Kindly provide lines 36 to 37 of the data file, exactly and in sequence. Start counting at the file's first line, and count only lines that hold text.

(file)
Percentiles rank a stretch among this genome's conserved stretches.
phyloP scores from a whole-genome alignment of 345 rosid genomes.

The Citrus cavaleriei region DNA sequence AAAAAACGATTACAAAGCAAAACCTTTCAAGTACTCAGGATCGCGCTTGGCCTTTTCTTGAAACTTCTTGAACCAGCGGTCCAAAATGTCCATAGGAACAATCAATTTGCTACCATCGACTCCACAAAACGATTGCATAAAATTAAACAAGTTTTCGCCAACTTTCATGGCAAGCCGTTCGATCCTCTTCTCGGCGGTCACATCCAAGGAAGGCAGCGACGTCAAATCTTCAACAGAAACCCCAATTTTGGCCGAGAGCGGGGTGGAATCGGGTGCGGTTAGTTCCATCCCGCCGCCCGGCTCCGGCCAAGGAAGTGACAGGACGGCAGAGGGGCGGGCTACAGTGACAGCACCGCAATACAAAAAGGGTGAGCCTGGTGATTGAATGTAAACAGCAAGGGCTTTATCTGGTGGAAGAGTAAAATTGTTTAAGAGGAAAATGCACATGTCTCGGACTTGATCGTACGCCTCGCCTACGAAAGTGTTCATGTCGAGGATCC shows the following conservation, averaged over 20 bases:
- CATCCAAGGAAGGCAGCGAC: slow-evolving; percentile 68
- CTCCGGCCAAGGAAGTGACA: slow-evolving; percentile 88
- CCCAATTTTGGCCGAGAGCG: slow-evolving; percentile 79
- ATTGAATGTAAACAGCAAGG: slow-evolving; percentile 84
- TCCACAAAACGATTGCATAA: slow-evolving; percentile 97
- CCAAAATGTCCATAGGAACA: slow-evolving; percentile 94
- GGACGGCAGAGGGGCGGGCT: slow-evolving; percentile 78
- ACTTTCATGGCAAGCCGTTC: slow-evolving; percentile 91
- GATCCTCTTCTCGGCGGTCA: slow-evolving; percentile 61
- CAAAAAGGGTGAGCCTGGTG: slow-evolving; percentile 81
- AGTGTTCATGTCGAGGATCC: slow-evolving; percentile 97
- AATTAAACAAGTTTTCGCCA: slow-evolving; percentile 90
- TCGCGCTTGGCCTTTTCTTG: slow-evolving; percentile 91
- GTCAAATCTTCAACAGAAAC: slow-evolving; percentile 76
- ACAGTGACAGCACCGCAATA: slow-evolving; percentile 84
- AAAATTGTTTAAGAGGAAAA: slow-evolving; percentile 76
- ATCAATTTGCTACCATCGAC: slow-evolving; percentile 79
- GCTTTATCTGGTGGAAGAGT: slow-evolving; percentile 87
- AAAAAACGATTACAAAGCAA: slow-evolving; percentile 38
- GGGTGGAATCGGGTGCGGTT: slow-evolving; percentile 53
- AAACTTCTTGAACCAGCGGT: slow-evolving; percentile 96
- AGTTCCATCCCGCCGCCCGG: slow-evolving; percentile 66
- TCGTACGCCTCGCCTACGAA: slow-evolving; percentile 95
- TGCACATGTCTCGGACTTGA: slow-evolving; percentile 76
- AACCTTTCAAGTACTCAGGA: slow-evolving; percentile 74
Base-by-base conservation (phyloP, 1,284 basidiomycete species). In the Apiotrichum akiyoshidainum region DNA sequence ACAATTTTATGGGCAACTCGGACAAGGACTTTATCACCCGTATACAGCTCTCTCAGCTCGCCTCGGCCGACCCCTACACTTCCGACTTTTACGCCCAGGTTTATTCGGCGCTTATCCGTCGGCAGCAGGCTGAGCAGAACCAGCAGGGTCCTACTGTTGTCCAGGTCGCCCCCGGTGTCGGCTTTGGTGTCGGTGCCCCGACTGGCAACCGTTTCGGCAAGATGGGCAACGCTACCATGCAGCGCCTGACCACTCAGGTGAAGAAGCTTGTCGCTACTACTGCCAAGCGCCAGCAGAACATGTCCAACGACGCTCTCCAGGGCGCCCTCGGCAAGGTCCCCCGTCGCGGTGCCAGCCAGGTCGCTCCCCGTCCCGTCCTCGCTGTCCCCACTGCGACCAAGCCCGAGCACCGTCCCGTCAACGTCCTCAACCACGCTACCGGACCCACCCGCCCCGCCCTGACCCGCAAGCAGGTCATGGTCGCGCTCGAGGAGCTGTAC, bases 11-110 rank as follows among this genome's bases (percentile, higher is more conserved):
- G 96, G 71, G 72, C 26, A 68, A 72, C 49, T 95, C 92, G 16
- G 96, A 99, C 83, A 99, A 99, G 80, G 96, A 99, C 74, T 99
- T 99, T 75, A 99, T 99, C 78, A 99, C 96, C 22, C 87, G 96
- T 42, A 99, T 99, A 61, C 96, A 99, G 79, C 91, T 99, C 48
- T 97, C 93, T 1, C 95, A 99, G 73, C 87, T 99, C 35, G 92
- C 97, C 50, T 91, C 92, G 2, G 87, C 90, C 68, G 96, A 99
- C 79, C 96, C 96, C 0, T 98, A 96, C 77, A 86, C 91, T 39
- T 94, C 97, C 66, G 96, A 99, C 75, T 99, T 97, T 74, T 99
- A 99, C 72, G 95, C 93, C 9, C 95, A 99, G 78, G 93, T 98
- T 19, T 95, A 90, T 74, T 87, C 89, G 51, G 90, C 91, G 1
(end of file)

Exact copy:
- C 79, C 96, C 96, C 0, T 98, A 96, C 77, A 86, C 91, T 39
- T 94, C 97, C 66, G 96, A 99, C 75, T 99, T 97, T 74, T 99